An integral part of feline social behavior revolves around sexual reproduction. Sexual development in cats begins at puberty. The age at which puberty begins differs between the sexes and between individuals and breeds.
Sexual and sex-linked behaviors are important to males and females with respect to procreation. It is important to understand the form that these behaviors take in adults and to realize that they are not always completely abolished by neutering. Also, it is useful to note that sexually dimorphic behaviors (behaviors considered typical to a particular sex) are not unique to males or females. Rather, these behaviors are expressed to a greater degree in one sex or the other.Development in Females
Females generally reach puberty between 3 and 9 months, though sexual maturity may occur later in feral animals. Female cats are polyestrus, which means that they go into estrus (heat) many times in the course of a year. Under natural conditions, most queens cycle between January and March, and again from May to June in the northern hemisphere.
However, much individual variation exists. Reproductive cycles are affected by length of daylight. Indoor animals exposed to artificial lighting may come into estrus throughout the year if they are not breed.
When females are in estrus ("heat"), they become exceptionally affectionate and rub themselves more than usual against people and objects. During estrus there is a gradual build up of estrogen in the bloodstream. As estrus progresses, the queen will push herself along the floor with her head to one side, roll and rub herself on the floor, deflect her tail to one side and assume a posture of lordosis (a mating posture in which the head and rump are raised and the back is arched downward). Vocalizations ranging from soft purring to throaty caterwauls accompany the female's sexual behavior. Development in Males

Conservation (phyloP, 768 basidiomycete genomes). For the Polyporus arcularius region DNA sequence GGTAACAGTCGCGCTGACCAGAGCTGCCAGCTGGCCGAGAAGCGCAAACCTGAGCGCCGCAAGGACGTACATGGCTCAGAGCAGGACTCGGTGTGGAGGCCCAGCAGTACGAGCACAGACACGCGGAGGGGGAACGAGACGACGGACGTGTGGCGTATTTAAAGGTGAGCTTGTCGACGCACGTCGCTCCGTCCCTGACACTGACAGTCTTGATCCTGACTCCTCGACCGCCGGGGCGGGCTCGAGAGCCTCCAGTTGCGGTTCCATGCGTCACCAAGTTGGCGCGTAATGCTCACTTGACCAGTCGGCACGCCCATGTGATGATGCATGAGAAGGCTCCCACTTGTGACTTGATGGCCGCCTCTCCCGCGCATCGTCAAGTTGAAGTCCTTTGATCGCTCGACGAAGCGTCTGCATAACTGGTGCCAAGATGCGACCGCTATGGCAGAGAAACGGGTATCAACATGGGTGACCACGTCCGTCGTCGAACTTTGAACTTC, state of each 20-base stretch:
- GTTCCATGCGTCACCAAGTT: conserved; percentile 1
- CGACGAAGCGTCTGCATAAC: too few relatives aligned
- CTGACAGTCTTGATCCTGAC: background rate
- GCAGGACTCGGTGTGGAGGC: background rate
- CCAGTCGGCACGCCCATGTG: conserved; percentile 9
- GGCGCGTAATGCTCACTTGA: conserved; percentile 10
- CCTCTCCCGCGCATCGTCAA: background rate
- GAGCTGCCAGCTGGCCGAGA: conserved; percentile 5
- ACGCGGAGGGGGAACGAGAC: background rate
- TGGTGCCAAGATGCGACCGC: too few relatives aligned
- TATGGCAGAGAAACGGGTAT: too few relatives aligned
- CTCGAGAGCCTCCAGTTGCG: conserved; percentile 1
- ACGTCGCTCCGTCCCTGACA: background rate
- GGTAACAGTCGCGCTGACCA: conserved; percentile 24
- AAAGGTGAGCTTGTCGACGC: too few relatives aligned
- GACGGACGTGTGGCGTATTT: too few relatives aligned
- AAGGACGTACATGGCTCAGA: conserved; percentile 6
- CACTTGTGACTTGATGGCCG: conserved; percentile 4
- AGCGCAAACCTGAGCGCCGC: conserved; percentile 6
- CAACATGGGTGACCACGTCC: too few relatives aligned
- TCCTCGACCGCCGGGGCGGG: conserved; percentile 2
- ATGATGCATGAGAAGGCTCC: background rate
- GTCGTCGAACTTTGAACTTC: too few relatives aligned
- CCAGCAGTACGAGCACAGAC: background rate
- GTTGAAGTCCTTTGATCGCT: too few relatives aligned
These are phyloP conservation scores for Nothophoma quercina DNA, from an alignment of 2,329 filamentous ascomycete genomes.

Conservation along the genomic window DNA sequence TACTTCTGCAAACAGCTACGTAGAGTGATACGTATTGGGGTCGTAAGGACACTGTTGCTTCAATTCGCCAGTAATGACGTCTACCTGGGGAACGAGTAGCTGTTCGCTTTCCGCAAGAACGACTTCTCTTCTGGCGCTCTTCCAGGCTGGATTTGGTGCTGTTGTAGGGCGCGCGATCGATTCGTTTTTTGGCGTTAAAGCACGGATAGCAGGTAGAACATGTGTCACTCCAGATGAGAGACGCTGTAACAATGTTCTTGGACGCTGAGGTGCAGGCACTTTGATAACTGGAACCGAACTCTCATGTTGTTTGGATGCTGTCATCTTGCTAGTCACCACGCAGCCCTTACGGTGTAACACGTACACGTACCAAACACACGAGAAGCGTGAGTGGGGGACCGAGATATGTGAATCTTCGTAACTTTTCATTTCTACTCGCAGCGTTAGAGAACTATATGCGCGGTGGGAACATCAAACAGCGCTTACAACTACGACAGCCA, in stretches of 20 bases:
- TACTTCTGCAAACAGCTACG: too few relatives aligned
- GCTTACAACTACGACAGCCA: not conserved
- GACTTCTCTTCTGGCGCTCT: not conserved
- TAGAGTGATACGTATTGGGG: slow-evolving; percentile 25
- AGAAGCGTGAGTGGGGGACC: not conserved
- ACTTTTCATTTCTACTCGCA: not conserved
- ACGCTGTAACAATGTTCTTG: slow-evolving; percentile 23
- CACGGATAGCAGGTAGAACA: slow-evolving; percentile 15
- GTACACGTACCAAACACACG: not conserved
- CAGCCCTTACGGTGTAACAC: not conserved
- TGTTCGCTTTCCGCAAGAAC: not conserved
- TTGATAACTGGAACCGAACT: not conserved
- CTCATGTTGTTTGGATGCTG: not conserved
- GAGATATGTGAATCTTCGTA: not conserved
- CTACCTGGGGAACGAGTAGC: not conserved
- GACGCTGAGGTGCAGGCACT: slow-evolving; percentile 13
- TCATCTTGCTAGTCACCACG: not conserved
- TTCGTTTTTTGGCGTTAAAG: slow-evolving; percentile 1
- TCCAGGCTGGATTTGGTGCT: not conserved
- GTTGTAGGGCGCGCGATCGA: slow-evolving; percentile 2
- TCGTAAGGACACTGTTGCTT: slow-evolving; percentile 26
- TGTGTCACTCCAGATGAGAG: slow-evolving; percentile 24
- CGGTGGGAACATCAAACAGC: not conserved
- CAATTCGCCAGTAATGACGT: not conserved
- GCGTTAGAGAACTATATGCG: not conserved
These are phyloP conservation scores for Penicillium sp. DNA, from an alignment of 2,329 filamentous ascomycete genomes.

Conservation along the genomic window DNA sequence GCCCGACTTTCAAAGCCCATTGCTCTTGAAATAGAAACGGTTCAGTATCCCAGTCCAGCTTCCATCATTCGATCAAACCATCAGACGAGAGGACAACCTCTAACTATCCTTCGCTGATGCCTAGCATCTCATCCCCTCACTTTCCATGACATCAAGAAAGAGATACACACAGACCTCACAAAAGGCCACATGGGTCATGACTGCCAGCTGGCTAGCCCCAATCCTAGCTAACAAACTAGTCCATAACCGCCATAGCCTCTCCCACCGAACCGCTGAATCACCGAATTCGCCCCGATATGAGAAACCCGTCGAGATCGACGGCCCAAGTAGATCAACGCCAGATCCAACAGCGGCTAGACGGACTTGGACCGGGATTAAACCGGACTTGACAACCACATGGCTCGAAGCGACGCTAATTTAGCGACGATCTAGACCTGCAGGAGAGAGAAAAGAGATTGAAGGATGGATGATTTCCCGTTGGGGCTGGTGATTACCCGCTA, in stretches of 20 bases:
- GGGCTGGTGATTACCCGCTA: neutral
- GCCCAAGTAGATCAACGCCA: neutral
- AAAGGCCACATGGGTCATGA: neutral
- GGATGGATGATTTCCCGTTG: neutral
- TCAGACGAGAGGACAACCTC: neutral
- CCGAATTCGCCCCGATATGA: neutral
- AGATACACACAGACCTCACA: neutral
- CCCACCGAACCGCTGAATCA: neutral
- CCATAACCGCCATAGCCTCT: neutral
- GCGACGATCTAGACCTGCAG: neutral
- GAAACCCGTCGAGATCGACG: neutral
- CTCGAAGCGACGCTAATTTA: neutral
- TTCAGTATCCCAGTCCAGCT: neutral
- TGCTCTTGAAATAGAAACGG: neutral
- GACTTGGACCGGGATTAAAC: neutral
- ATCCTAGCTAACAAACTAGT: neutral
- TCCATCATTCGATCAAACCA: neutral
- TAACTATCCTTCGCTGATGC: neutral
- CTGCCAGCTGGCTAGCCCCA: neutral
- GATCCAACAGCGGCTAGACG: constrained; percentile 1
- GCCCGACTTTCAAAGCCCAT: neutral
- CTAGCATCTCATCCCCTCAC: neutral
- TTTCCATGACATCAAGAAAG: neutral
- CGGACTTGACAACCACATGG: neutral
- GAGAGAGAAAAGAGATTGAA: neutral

Males become sexually mature between 7 and 12 months. Feral males may not fully mature until they are 15 to 18 months old. Intact males go through a period of springtime sexual excitement, or "rut," that diminishes to a lower level of sexual activity during the fall. During the "rut" period, males spray urine by backing into vertical objects, treading with their hind legs, and twitching the tips of their tails. Outdoor males engage in many more fights during the rut than they typically do at other times of year.Mating Behavior
When a female goes into heat, her smell and vocalizations advertise the fact across entire neighborhoods. If tomcats pick up the cues, they will assemble around the females and engage in noisy, violent catfights with rivals. Courtship between males and the female is ritualized and may last several hours before copulation takes place. Cats about to mate perform pursuit and avoidance behavior. Once the female is ready to mate, she will assume the typical lordotic posture. Premature attempts to mate on behalf of the male will result in an intensely aggressive response from the female. When both parties are ready, the male grasps the female by the skin over the nape of the neck. At the moment of ejaculation, the female emits a loud piercing cry, hisses, and aggressively swats at the male. It is presumed that the female's aggression is a response to the pain of withdrawal, since males have a barbed penis. It is also thought that the barbs on the penis help to induce ovulation, the biological climax of the mating sequence. After mating, the queen rolls on the ground in apparent ecstasy while the male retires to a discrete distance to lick himself clean. The mating process is often repeated many times and females may mate with more than one male over the course of a single heat. As the female comes out of heat, the males depart. Male cats do not normally participate in parental care of their young.Content Provided By
This article was excerpted from the CD entitled "Behavior Problems in Cats - Etiology, Diagnostics and Treatments" by Dr. Nicholas Dodman, Professor of Clinical Sciences at Tufts University, School of Veterinary Medicine, © 1998, Trustees of Tufts College. To buy a full copy of the CD, contact www.tufts.edu/vet/mediaservices